I woke up in a daze. Staring up at the beautiful bright sky, a group of animals that look like a mix of a hippopotamus and a bird float past me. The robotic voice in my head informs me that my life support is online and I finally gain control of my little space traveler. Within seconds, a loud warning pops up on my screen as my health bar rapidly depletes. It turns out this new world of Rubha Tau is a frozen wasteland that is certainly not fit for human life. I sigh, open up the main menu, and restart the game. That was attempt 23 in my journey to find a starting planet in No Man’s Sky that isn’t trying to kill me.
For those who haven’t played No Man’s Sky since launch (me), you may not be aware of just how much this space exploration game has changed. Since its release in 2016, developer Hello Games has been steadily introducing large content drops. The game now features base building, rideable wildlife, and, in the newest update, the ability to be a goddamn space pirate. It’s this unruly profession that brought me back, as I’ve always been a fan of games that let me embrace infamy so I started up a new playthrough and…
…started on a planet that was literally raining radiation. Okay, that’s unfortunate, but I am sure if I just reset I will find a place that’s more hospitable. Once again I go through the whole opening cutscene only to discover that the next planet has extremely high toxicity levels, which isn’t ideal. Huh, well my luck is bound to change eventually. Another reset and I wake up on a planet that looks normal until I’m informed that this world is also an irradiated hellscape. Now, this is getting silly. Surely, in this universe of hundreds upon thousands of unique planets, I have to eventually spawn on one that doesn’t have some kind of hostile mechanic?
It turns out, not really. As I spent the better part of two hours attempting to start on a planet without some crippling status effect, I learned that No Man’s Sky really, really enjoys throwing new players into both the figurative and literal fire. No seriously, one of the planets I started on had volcanoes erupting around me like I was suddenly exploring The Legend of Zelda’s Death Mountain! After attempting a little over 50 times I was unable to find a single planet that didn’t have some sort of twisted gimmick that sent me running for shelter the second I was able to move.
This led to a bit of frustration, as you need a cave or building to recover your status meter before it depletes and begins siphoning off chunks of your health. Given that No Man’s Sky’s planets are procedurally generated, there were a few attempts where I would just spawn in a barren desert or a literal crater with no place to take shelter. Now, I am not against trying to test my mettle right away — I am about to be the game’s greatest space pirate after all. However, it is a little silly that the game hopes you’re smart enough to seek out a cave to hide in right away since your status meter is already almost depleted the moment you gain control.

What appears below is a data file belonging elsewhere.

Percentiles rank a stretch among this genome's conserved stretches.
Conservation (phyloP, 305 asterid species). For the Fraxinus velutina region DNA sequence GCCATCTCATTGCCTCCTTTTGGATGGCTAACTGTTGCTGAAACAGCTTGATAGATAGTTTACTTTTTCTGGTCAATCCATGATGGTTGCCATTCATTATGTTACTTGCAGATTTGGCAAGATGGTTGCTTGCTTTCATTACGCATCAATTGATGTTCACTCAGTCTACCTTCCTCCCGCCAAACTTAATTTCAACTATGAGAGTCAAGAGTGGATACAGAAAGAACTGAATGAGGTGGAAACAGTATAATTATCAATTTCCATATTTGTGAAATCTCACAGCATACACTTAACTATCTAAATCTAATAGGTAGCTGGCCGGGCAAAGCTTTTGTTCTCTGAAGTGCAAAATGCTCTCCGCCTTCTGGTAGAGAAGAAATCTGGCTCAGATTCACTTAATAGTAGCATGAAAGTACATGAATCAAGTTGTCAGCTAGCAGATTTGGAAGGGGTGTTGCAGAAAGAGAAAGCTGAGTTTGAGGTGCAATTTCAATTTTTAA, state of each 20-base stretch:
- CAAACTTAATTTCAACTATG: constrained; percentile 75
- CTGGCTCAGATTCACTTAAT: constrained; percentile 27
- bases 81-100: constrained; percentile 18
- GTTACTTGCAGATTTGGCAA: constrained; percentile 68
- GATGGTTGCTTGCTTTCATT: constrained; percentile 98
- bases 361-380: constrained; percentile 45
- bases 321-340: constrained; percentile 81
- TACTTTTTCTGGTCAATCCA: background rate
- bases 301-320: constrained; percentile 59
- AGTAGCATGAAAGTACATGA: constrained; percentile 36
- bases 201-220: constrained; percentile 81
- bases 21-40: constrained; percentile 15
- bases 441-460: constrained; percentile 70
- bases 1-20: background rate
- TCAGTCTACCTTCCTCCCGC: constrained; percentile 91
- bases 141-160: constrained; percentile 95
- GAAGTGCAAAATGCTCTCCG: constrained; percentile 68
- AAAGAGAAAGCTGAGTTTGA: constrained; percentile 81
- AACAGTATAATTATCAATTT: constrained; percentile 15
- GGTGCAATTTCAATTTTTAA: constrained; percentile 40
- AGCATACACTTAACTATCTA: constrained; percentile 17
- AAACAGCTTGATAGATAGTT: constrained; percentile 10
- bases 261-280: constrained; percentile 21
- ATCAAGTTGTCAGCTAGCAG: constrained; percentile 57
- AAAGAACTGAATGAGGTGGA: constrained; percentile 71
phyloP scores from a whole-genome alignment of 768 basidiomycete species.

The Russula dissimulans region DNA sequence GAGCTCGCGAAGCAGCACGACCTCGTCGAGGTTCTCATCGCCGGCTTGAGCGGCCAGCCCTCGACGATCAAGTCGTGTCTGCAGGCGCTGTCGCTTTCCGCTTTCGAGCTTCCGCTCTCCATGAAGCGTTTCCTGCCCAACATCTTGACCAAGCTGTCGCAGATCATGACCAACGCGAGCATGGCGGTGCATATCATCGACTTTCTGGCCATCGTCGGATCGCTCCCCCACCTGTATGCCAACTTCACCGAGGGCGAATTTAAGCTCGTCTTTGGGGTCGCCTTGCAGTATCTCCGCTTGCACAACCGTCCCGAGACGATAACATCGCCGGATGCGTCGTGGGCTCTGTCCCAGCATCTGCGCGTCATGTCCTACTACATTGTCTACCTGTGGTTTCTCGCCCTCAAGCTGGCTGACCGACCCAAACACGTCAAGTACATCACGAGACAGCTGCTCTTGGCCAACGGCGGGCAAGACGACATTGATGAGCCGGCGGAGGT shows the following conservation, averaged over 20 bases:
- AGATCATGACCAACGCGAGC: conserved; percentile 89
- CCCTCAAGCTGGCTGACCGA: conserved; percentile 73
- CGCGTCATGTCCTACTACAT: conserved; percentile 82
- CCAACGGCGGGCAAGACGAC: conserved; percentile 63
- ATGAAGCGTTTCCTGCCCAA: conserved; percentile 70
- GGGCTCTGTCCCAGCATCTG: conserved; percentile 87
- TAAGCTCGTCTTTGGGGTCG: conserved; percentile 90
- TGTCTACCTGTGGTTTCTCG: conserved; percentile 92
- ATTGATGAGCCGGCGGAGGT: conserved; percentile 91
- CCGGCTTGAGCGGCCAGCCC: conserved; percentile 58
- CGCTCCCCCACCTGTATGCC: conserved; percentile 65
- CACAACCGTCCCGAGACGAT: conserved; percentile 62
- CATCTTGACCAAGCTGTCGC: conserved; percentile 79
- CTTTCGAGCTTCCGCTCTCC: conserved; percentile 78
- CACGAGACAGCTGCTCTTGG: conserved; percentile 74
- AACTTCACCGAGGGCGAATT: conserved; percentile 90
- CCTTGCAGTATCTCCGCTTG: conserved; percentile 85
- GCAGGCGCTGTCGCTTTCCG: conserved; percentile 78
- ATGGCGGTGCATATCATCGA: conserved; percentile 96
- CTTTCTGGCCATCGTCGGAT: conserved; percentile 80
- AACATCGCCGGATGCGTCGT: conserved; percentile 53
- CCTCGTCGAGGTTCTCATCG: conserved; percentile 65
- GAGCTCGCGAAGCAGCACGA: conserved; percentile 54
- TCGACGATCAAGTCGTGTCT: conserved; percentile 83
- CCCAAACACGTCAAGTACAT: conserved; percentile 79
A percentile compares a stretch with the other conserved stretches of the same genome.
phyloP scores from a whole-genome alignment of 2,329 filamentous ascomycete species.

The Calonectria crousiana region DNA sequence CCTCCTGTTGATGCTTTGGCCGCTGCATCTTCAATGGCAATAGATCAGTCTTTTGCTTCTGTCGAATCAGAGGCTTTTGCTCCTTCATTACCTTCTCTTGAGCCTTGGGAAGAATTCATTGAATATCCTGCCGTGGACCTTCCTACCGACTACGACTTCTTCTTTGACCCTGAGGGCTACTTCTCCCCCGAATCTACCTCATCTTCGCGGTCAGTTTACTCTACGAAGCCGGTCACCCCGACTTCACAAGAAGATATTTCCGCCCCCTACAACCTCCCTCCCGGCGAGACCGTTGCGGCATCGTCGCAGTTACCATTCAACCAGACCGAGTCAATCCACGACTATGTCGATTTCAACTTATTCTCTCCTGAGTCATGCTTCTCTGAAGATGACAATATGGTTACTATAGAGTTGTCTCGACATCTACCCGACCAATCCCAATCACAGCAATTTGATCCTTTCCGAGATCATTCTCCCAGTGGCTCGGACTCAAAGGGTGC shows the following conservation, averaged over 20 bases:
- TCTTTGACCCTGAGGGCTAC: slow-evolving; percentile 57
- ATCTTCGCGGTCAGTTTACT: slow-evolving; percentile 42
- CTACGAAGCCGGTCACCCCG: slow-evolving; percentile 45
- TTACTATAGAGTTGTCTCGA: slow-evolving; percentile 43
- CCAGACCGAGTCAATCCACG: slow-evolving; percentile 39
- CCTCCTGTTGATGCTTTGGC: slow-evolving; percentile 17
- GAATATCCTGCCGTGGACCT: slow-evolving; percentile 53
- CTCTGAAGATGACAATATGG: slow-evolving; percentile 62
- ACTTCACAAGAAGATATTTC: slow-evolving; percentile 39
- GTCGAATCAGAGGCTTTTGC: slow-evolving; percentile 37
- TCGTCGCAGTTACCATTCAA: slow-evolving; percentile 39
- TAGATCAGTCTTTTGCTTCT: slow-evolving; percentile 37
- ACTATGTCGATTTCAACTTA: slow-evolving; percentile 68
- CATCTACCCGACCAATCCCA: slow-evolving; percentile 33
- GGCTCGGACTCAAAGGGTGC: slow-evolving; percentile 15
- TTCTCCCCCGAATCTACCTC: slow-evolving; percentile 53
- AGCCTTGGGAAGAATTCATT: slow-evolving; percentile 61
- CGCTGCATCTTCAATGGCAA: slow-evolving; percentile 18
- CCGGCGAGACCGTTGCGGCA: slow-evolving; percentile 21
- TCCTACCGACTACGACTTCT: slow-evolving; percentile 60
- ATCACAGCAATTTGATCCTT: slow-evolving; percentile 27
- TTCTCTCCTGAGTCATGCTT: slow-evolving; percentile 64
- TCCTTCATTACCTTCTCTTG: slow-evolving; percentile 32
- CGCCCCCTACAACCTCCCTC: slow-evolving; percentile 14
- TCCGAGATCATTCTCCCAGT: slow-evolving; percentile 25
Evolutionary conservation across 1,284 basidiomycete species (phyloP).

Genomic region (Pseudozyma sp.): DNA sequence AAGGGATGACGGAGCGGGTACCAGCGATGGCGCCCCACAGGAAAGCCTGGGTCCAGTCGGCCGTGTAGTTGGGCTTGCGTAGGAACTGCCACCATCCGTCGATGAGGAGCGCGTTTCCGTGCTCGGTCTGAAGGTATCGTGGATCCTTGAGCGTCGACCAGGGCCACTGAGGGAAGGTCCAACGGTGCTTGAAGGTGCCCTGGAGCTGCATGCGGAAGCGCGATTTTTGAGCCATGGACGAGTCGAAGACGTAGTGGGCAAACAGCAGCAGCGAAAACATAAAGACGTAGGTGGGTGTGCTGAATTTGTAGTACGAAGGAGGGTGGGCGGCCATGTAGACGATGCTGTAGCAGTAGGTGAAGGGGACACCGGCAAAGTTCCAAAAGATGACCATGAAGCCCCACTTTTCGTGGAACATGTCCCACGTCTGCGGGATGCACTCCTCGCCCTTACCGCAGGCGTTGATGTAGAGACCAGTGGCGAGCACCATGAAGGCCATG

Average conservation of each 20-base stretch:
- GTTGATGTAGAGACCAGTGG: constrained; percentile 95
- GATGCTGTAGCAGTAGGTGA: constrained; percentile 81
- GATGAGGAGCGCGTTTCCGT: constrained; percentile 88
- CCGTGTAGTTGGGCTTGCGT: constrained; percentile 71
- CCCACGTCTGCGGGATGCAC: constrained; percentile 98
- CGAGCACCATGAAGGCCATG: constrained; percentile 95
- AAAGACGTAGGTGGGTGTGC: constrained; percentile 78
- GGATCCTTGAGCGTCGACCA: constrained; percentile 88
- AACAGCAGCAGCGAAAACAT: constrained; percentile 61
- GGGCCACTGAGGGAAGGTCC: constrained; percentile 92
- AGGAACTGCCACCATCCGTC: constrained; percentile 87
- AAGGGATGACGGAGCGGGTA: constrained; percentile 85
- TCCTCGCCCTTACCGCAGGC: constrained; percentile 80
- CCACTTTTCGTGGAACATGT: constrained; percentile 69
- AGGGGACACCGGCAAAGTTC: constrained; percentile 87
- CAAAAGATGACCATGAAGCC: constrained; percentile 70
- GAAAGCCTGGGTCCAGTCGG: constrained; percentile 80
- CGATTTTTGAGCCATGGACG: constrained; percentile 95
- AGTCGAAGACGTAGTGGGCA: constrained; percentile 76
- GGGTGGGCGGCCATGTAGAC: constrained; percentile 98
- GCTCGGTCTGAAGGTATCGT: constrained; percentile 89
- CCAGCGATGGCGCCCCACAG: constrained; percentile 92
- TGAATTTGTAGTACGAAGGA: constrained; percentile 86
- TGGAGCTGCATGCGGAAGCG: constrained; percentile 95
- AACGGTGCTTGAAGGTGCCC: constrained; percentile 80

Eventually, I gave up on my great mission to find a lovely, relaxing place to spawn on. So I decided to start on the planet of Ehrax Omega which was, surprise, utterly irradiated. Quickly seeking shelter in a nearby cafe, I began to harvest materials like sodium to refill my elemental protection meter. Only venturing out a few dozen meters around this cave, I zapped crystals, rocks, and fauna into the useful materials I needed for crafting. Slowly but surely I began to venture out just a bit more. Always seeking out sodium deposits to keep my radiation protection active so I don’t end up dead on the planet’s surface.
There’s a mad brilliance to this gameplay design. By dumping new players onto a hostile planet they need to quickly learn the fundamentals of crafting and harvesting. Sure, I would have loved to just soak in the scenery, but this opening presents a sense of urgency. So I quickly began mastering the mechanics of No Man’s Sky. From using the Mining Tool to constructing bases to refining base elements into something better, this tutorial was a crash course in how not to die if something goes wrong on another planet. I hate how clever it is, if only because I spent so much time trying to avoid this outcome.
Yet, I appreciate how Hello Games forces users to learn everything before they can really vault the first major hurdle. As much as I would have liked to begin my adventure on a beautiful paradise, the sheer sense of relief I got when I finally launched into space the first time was akin to beating a difficult boss in Elden Ring or clutching a tense match of Apex Legends. I’m sure my relaxing planet is out in that vast universe somewhere… and now I have the knowledge to find it.